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Learning lessons from others

I visited the FOOTPRINT+ conference and exhibition recently in London’s Billingsgate and I have to say I was impressed.

The show bills itself as the ‘centre of excellence for carbon reduction in property’ and brings together companies that are looking at ways to decarbonise the built environment.

I’ve been to so many events now, across several different industries, and they can all seem to simply blur into others, where you’ve trapsed up and down exhibition aisles and stood at the back of the most popular seminars because they didn’t provide enough seats.

This was different, and I came away buzzing and full of positivity.

What we need is one clear definition of net zero that everyone can adhere to

Chris Herber Chris Herber Product Marketing Manager

A diverse range

The venue was the old Billingsgate market, and they had a main conference space with 34 scheduled seminars. Around the edges was a ‘market’ packed out with booths all appealing to a diverse audience of investors, insurers, architects, building underwriters, developers, along with contractors, and others from the construction supply chain.

The seminars were as diverse as the audience, with a wide variety of topics from ecology to finance, but all focusing on property, construction and the built environment.

My colleague Chris Newman spoke on the first day and makes a brief appearance in the highlight reel for the Show which you can see here.

Portfolio greening through retrofit

Chris is our Zero Carbon Design Manager, and he chaired this discussion with Ben Cross, Creative Real Estate Developer, Tim Heatley, Capital & Centric, Youhna Rhee, Atelier Ten, and Suki Gilliland, Lansec

The seminar focused on the views of leading UK developers on their emerging strategies to make retrofits a desirable and viable proposition on the market.

It looked at the increasingly touch legislative environment and how this is impacting on property portfolios, potentially leading to buildings becoming stranded assets.

Despite higher complexity and less financial incentives, a few developers have proven that it is possible to make retrofit a main business model.

On the other hand, larger developers are looking at new models for portfolio-wide "greening" through energy retrofits, low-carbon extensions, operational hyper-optimisation and product transformation.

Suki Gilliland from Lansec talked a lot about HVAC and the important role heat pumps will play in the net zero retrofit challenge.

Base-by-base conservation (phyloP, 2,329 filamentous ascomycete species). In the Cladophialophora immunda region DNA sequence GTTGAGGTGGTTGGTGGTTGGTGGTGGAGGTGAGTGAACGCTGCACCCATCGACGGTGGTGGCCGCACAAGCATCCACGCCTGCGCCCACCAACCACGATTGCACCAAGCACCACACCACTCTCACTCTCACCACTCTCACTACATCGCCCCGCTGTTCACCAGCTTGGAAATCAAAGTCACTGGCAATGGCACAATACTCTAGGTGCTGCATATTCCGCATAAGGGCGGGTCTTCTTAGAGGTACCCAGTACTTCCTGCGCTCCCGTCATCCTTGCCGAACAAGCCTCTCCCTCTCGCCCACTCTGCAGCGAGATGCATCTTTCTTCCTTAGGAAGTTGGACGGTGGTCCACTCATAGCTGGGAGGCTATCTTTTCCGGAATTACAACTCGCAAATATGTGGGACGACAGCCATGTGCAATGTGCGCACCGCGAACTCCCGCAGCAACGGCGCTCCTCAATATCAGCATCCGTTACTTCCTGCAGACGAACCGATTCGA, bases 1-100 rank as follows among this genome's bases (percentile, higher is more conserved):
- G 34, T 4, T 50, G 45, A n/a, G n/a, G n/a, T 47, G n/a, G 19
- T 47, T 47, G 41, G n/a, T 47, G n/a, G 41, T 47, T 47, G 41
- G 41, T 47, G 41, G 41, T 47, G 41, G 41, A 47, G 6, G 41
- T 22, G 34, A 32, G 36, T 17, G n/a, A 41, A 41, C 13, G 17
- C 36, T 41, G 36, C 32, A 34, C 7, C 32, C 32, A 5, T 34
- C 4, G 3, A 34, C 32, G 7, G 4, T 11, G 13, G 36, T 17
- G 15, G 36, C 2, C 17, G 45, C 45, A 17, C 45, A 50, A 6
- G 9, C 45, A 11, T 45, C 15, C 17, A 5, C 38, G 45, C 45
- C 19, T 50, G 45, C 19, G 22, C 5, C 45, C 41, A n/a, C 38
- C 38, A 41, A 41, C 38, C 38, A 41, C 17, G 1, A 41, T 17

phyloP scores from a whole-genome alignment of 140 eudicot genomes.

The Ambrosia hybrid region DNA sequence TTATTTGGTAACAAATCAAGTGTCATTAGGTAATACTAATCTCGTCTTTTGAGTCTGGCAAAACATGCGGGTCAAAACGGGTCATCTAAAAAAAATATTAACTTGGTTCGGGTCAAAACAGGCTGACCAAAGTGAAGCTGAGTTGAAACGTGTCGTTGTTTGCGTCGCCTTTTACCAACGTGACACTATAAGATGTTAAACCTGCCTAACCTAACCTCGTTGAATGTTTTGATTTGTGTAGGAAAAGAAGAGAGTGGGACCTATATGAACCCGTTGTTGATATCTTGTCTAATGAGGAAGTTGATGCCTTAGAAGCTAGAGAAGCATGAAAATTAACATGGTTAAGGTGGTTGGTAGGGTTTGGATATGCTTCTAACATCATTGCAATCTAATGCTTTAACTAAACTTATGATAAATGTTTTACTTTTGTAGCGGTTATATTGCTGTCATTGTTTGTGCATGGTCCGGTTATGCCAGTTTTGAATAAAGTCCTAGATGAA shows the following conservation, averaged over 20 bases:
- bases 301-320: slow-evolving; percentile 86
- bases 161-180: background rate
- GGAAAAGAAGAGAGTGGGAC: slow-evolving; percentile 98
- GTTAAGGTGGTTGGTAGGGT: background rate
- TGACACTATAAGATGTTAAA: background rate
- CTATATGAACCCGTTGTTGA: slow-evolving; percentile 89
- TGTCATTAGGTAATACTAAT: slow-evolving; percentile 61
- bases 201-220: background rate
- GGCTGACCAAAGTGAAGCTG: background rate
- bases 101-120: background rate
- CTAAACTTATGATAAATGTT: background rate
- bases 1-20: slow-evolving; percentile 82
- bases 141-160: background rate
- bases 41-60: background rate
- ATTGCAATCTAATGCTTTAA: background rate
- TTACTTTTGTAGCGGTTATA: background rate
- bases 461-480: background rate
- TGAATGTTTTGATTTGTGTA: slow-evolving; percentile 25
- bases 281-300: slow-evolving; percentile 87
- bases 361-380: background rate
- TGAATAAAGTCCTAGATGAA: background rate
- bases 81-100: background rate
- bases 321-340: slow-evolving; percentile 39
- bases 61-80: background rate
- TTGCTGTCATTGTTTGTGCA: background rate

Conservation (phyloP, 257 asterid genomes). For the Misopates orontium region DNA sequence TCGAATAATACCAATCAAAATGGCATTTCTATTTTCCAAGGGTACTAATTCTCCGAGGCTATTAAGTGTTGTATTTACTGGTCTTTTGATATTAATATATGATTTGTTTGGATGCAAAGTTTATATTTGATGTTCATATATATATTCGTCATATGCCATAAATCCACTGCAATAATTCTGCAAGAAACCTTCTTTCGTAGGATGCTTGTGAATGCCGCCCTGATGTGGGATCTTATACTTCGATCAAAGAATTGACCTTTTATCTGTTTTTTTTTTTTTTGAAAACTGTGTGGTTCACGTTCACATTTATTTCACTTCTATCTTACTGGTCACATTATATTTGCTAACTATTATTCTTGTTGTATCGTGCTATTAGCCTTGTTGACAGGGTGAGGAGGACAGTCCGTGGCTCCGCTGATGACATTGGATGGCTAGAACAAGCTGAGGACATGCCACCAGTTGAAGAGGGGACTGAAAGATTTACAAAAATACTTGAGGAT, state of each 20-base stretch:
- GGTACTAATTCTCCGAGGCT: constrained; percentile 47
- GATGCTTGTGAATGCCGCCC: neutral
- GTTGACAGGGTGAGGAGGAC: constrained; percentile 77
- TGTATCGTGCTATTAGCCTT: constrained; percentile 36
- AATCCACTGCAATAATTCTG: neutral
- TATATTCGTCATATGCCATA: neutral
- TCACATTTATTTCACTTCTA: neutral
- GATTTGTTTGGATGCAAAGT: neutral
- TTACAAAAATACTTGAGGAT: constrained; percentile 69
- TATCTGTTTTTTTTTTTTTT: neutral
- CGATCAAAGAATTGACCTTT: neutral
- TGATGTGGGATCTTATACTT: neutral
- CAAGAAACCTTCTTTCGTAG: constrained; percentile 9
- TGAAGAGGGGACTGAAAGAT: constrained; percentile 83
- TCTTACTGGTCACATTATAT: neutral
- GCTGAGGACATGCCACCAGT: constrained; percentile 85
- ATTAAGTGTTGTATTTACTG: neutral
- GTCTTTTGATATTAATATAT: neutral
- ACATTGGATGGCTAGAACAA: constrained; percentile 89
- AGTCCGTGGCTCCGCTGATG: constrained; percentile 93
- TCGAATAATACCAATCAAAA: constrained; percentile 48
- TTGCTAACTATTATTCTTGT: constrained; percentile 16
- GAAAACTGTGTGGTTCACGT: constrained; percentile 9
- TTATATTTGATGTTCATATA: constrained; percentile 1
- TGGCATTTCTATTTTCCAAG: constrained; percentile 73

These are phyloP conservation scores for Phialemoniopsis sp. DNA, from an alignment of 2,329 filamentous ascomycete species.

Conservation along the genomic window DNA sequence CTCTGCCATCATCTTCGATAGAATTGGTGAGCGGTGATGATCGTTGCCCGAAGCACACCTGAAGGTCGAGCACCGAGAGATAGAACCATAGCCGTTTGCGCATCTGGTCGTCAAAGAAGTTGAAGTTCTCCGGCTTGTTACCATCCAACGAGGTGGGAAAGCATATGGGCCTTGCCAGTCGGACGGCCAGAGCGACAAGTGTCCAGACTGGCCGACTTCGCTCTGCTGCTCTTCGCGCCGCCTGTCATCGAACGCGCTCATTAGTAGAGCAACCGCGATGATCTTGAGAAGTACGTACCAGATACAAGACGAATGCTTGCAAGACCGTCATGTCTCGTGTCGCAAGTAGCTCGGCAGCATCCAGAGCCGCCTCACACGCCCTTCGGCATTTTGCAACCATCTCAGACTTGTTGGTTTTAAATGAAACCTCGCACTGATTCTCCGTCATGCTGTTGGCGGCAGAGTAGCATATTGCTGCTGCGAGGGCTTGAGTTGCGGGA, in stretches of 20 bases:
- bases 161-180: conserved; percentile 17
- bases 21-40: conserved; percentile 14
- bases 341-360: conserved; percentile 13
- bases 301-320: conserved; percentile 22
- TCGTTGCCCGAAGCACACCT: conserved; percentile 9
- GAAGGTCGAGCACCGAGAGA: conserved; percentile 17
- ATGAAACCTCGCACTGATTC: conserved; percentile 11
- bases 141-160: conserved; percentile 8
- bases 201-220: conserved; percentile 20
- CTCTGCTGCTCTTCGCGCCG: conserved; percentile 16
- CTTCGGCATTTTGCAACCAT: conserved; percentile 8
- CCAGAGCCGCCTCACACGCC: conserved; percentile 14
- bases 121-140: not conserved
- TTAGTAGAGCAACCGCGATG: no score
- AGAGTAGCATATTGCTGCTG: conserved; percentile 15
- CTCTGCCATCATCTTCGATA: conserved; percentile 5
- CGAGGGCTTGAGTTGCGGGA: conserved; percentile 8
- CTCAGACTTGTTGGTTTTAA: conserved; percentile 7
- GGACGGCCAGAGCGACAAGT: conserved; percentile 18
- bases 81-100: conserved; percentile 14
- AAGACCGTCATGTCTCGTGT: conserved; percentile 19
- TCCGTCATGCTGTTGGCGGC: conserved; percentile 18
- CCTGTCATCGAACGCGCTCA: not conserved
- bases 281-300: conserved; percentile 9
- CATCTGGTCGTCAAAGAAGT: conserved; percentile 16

A busy schedule

I managed to get to 9 of the seminars and overall, I’d say the key theme from all of them focused on the importance of ownership, along with the need for shared responsibility and collaboration.

This is something Mitsubishi Electric has long advocated.  Everyone must accept that they have an important role to play in tackling the climate challenge but equally, no-one person or company has all the answers.  We will only get nearer to net zero if we all work together.

My colleagues in our sustainable construction team have described net zero as a destination without a map.  We all know where we want to get to, but there isn’t one clear route for everyone, and we are all starting from very different places.  Some people haven’t started yet, and others haven’t even realised that they are already on the journey whether they want to be or not.

The other important theme that came from one of the seminars that I saw was how important it is to engage with contractors and the supply chain as early as possible.

HVAC used to be seen as an ‘add-on’ once everything had been built.  Even now, it is often clipped back to ‘save cost’ when construction or retrofit budgets get tight.

Both of these views ignore the increasing importance of whole life operation on the carbon footprint, and both completely miss the point of how much can be saved in terms of carbon and running costs, with earlier engagement.

One clear standard

The other important seminar I went to, focused on the UK Net Zero Carbon Buildings Standard

At the moment, net zero is undefined officially and still means different things to different people.

What we need is one clear definition that everyone can adhere to which is exactly what this seminar focused on and why we are happy to be a founding member.

The UK Net Zero Buildings Standard is underpinned by different industry bodies, such as CIBSE, UK Green Building Council, LETI, RIBA, RICS, etc.

This provides much more certainty that it will become the definition and the standard, so let’s hope that it is in place by the next FOOTPRINT+ event.

Chris Herber is Product Marketing Manager